They possess one of the loudest, biggest, fullest live sounds I’ve ever come across, and a big piece of that extraordinary sonic puzzle comes courtesy of bitchin’ bassist Steve Kille. Profuse thanks to Steve for answering some queries for LET. Read on as Steve waxes on and off about Fugazi, Thin Lizzy, and yes, Chuck Norris, and make sure to throw on some Dead Meadow while you read. It’s the perfect accompaniment.


Les Enfants Terribles: What was the last song you listened to?
Steve Kille: “Superstition” - Stevie Wonder.

LET: Playing music is:
SK: No choice.

LET: What album most made you realize you wanted to make music?
SK: Oddly enough, Fugazi’s Repeater. I figured, "I could do this."

LET: Beatles or Stones?
SK: Neil Young or both!!! It really depends on the mood.

LET: Top 5 albums (of now, of this month, or of ever):
SK:

Thin Lizzy – Jail Break
Neil Young – Zuma
Beatles – Rubber Soul
Guilded By Voices – Alien Lanes
Best of Don Ho (I love the tropic escape)

LET: Favorite music-related movie?
SK: Rock N Roll High School. No question.

LET: Half-full or half-empty?
SK: Broken.

LET: Which of your peers do you think is making the best music these days?
SK: Nick Cave.

LET: What’s the first thing you think when you wake up in the morning?
SK: How to pay bills.

LET: The greatest record store in the world is:
SK: Amoeba.

LET: Shaken or stirred?
SK: Poured with rum, an umbrella and splash of pineapple, I don’t like martinis.

LET: Little-known Dead Meadow fact?
SK: We have a guilty tour pleasure of watching Walker, Texas Ranger. No joke.

LET: If you weren’t in a band you’d be:
SK: Rich?

LET: How often do you make it back to DC? And what, if anything, surprises you about the city when you’re back here?
SK: Hardly ever. I am surprised that there is nothing to do there anymore.

LET: If you were so inclined, whom would you form a tribute band in honor of?
SK: Thin Lizzy!!! No question.

LET: Best song ever written?
SK: “Dancing in the Moonlight” by Thin Lizzy.

mp3: Darlin (Dead Meadow from Three Kings)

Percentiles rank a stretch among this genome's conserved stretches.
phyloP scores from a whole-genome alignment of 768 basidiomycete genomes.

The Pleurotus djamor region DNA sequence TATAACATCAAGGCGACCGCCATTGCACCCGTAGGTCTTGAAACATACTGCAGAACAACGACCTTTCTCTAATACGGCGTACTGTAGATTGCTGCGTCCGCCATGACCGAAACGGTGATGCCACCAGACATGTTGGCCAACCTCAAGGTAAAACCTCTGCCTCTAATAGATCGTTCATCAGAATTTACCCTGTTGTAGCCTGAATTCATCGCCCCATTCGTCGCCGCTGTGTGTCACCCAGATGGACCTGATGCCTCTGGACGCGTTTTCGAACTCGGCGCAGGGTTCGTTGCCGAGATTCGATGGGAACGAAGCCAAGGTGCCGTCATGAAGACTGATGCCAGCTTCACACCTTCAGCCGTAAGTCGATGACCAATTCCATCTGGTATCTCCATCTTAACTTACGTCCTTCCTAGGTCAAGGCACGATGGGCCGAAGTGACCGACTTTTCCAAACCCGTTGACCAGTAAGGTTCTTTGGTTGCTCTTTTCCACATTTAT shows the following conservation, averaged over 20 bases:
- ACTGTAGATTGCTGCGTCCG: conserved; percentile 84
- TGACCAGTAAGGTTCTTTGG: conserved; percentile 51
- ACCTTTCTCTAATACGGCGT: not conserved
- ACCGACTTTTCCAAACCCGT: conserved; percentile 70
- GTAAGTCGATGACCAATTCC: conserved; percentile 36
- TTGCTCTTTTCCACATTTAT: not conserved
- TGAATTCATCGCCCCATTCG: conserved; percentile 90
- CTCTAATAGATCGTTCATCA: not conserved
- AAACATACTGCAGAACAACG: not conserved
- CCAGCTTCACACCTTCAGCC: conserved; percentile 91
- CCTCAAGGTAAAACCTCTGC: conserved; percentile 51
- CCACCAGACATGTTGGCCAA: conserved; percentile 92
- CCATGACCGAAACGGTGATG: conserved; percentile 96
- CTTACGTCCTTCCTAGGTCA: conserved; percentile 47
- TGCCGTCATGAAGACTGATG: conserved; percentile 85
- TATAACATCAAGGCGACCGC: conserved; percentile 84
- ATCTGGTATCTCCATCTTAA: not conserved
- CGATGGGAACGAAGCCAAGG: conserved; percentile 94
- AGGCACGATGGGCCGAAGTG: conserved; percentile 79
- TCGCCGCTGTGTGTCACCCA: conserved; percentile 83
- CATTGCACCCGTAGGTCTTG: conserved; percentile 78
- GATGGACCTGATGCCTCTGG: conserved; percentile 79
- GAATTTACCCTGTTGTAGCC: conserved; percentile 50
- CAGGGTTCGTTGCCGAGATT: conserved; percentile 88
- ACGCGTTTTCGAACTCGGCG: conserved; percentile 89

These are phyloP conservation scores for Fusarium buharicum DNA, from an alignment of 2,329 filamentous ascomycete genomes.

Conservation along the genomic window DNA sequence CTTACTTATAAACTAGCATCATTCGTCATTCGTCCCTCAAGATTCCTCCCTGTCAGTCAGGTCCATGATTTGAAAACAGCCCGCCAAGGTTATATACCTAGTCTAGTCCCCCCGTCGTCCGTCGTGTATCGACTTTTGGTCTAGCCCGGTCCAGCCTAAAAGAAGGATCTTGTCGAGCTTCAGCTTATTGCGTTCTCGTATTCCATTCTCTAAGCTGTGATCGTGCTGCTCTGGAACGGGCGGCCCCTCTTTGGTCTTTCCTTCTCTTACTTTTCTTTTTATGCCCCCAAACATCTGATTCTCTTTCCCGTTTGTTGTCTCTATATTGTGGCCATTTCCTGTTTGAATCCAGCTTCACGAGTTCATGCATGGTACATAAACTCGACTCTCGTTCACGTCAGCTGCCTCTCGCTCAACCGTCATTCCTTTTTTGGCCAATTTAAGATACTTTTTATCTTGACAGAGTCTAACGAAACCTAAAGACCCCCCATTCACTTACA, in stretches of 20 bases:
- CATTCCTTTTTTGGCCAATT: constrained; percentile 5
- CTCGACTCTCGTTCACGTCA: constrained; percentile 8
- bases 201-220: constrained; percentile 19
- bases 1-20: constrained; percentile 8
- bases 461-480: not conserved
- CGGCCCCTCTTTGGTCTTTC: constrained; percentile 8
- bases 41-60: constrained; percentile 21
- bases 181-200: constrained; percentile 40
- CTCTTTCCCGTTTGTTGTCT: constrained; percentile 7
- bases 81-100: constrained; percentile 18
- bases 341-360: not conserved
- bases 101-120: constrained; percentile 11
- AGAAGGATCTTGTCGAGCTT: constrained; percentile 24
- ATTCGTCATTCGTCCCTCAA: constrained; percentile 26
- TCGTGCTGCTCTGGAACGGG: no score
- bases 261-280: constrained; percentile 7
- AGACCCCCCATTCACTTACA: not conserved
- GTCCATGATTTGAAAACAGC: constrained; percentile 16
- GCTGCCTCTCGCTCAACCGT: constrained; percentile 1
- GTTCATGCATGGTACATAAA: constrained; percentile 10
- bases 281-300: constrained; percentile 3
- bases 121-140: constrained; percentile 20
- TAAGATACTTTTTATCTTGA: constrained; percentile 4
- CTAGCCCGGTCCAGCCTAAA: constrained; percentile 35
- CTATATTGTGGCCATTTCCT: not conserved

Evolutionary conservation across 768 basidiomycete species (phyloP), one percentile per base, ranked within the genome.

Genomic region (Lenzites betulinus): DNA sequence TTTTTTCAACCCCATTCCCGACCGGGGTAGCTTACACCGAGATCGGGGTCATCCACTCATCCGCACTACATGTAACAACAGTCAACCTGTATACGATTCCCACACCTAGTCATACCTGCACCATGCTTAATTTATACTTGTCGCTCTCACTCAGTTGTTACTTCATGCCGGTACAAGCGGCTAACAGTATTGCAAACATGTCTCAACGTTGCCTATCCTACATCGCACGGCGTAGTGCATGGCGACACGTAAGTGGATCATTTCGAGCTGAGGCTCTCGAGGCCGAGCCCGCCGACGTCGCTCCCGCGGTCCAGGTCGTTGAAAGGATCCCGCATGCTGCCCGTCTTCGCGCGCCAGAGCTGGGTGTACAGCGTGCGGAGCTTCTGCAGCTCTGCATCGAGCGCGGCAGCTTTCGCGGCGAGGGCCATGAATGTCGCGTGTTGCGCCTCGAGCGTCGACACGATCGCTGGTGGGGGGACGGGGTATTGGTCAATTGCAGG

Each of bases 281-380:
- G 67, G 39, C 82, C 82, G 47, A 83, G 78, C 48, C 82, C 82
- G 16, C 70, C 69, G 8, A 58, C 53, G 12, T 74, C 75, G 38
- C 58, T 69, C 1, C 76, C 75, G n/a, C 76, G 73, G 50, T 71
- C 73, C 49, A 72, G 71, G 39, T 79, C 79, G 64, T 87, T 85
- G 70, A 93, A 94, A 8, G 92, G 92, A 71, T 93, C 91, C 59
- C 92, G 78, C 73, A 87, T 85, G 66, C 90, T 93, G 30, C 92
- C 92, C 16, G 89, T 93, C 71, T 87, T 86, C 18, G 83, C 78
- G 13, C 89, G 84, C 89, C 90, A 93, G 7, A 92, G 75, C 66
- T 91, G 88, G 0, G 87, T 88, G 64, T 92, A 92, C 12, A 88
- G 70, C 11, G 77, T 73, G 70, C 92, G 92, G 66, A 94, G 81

Tuesday, July 13, 2010

100 Shows of 2010 - #42: She & Him/The Chapin Sisters @ 9:30 Club, 7/7/10

Please forgive me if I’m turning into a broken record, but there was a time, not too long ago, when for one reason or another, I wasn’t all that fond of female singers. Yeah, I can’t really explain it either. Thankfully, that period of unjust musical discrimination against my fair gender has passed, and I fully appreciate when one of my fellow ladies has serious pipes on her. As luck would have it, I was able to see not one, not two, but three such fierce little ladies do their thing last Wednesday, and it was, friends, rather an awesome spectacle. Between the raw, stripped down harmonies of the California dreamin' Chapin Sisters and the fantastical, retro country pop stylings of Miss Zooey Deschanel of She & Him, sisters were definitely workin’ it out. And yes, for those of you that were wondering, Zoeey was indeed wearing black tights. Even in the DC heat. Girl is dedicated.

MINI RECAP: She & Him = Be Still My Heart! The Chapin Sisters = Swing Low Sweet Chariot! Overall score: A.

The Chapin Sisters, brothers and sisters, are nothing short of magnificent. They walked onstage, resplendently reminiscent of the 70s with their long, pastel dresses and long, sun-kissed blonde locks. From the moment they opened their mouths, they did nothing short of blow me away. Their voices, o their voices. Breathy but so full, big and bold but delicate at the same time. Perhaps the most impressive thing about the sisters Chapin (Lily and Abigail, just so you know), is that regardless of the stage configuration, i.e. with acoustics and a tambourine or two, with backing from the gents of She & Him, or just plain singing, they will absolutely leave you breathless. Among their beautiful original material was a song dedicated to the “original bad girl, Britney Spears,” a cover of said Brit’s “Toxic”. Suffice it to say, the Chapin version is infinitely better than the manufactured original. If that sounds like a backhanded compliment, believe you me, it’s not. These ladies can outsing just about any gal out there. Those glorious, haunting harmonies are nothing short of intoxicating. They did ten songs in their set, and they could have done ten more, and still I would have wanted more.

After the too-soon departure of The Chapin Sisters, after a short interval it was time for the sold out crowd to welcome She & Him to the stage. I held off listening to the new record, Volume Two, because I wanted to hear it live for my first time. And I wasn’t sorry about that, no sir. It had been two long years since I saw M. & Zooey’s band play, not since the Virgin Fest of 2008. At the time, I decided that to me, Zooey sounded like a baby Patsy Cline, and my opinion hasn’t changed. They began with a wonderful rendition of “Change Is Hard”, and a dude near me made an epic understatement as he commented, “She’s got a good voice.” The sound was deliriously good, wistful, mournful tones of twang all over the place. One of the high(est)lights came early, with a seriously killer version of “I Was Made For You”, featuring the cooing and girl group stylings of The Chapin Sisters (who, adorably, had changed into outfits of charcoal dresses and black tights, to match Zooey). “I’ve never been to DC before,” proclaimed Zooey, before the band stormed through one of my favorites, “Black Hole”. I will forever love the sadness hidden behind the perkiness, and the line “I’m alone on a bicycle for two.” Glorious.